Today is Canada Day, my country is 146 years young. I am thinking about how lucky I am to be a Canadian. It has been noted that Canada does not have a lot of history—while 1750 is old in terms of Canadian history, in Europe it is merely when the “new” bridge was built over the river. By comparison with many of the countries of the world, Canada is brand spanking new—if Canada were a car it could be said it still has some of that new car smell to it.
In terms of daily living, I don’t have to make the trek to the town well every day, as we saw from the bus window in Morocco, or head out in the rain to a primitive privy jury-rigged for a modicum of privacy, as we saw in the Mayan village in Mexico. My home was designed to route and hide the streamlined copper plumbing for two bathrooms, one on each floor—and it doesn’t creak and groan and rattle and sputter either … and I am grateful.
I have a washing machine that not only fills and drains of water automatically, but also agitates the clothes until they are clean … unlike the women I saw in Serbia with their laundry down by the rocks on the river; and in Canada I have never seen women ploughing fields with their oxen as I did in Serbia ….and I am very grateful.
The highways I drive … well, the bump-free and smooth gliding highways of France they are not, but neither are they the cobble-stoned highways I drove in Croatia … although … if I closed my eyes, I might not be able to discern between the highways of Croatia and Quebec. 😉
Canada seems to be almost risk free: we don’t have the multitude of poisonous creepy crawlies that I read inhabit Australia—although our mundane mosquito and blackfly have been known to drive many to take refuge; we generally are not subjected to the hurricanes that annually devastate the southern United States, or the typhoons and seasonal flooding of Asia. We do not have smouldering volcanoes, and the low scale earthquakes we have experienced are more interesting that terrifying. Throughout our history, except for the War of 1812, we have not been subjected to the ravages of war on our home soil—we don’t live with the threat of bombs, shelling, land mines or air strikes. We don’t have religious or political persecution, secret police or the fear of becoming one of the “disappeared”. We have freedoms that many of the world would die for, and for which many do … and I am grateful.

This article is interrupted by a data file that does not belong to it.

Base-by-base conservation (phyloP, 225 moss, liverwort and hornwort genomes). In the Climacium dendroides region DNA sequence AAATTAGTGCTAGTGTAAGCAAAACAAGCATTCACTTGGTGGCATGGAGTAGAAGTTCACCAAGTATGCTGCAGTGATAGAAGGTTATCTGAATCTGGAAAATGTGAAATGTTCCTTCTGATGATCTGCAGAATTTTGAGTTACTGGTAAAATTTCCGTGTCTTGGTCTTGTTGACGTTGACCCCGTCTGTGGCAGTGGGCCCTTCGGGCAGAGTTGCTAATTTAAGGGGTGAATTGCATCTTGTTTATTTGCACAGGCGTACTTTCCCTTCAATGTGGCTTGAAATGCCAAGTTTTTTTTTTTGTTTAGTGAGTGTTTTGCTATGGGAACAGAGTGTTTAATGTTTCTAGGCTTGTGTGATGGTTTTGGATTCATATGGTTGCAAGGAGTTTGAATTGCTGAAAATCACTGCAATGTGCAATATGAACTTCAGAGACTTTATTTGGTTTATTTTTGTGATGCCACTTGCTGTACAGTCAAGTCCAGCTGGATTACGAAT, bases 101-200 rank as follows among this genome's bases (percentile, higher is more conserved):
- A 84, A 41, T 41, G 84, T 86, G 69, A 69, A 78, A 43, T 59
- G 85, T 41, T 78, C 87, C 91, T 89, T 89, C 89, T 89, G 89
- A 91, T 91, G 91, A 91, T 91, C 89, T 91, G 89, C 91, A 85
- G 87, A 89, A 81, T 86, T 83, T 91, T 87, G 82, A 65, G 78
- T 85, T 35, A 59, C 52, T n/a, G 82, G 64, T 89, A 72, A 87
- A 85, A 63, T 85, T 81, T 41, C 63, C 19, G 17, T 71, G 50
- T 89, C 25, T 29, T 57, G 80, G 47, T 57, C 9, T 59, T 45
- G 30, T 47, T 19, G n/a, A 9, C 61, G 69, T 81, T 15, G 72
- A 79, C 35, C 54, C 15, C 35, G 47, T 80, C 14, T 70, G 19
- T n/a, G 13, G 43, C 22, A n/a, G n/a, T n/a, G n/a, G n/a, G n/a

We have land, so much land, virgin land, where one can imagine that perhaps, just perhaps, no one has yet set foot and it creates a sense of breathing space, space to move, and grow and expand, and of wealth yet to be claimed.
We have an economy and standard of living far beyond the dreams of many; the ability to posses “things”—although perhaps the ability to possess is held in higher regard than is healthy for our spiritual souls.
We apparently say “eh” a lot, and talk about the weather too much; we may be overly introspective, say “I’m sorry” too often, and be too laid back; I might complain about our representatives to Parliament and I may be embarrassed at the antics in the House of Commons during Question Period—if I hear one more time, “when is the Member going to do the honourable thing and resign?” I may yet scream—but I am grateful because the alternatives are too grim to contemplate.
As I walked the streets in Canterbury England, my flag prominent on my carryall, I was greeted from across the road with a loud welcoming “Hello Canada!”; in Holland we were warmly welcomed as the offspring of those men and women who had aided in their liberation during World War 2; and in Scotland a fellow heard my accent and said, “Oh, you’re from America?” “No” I replied. “I’m from Canada.” He said he guessed it was like his own countrymen preferring the description “Scottish” rather than “British”. Yes, just like that—I am Canadian … and very grateful for it.
To close, I recently saw this ad again, on The Seeker‘s site – it was a big hit when it came out, a beer commercial … so with apologies to my American friends, nothing personal, just a bit of Canadian eh? I leave you with …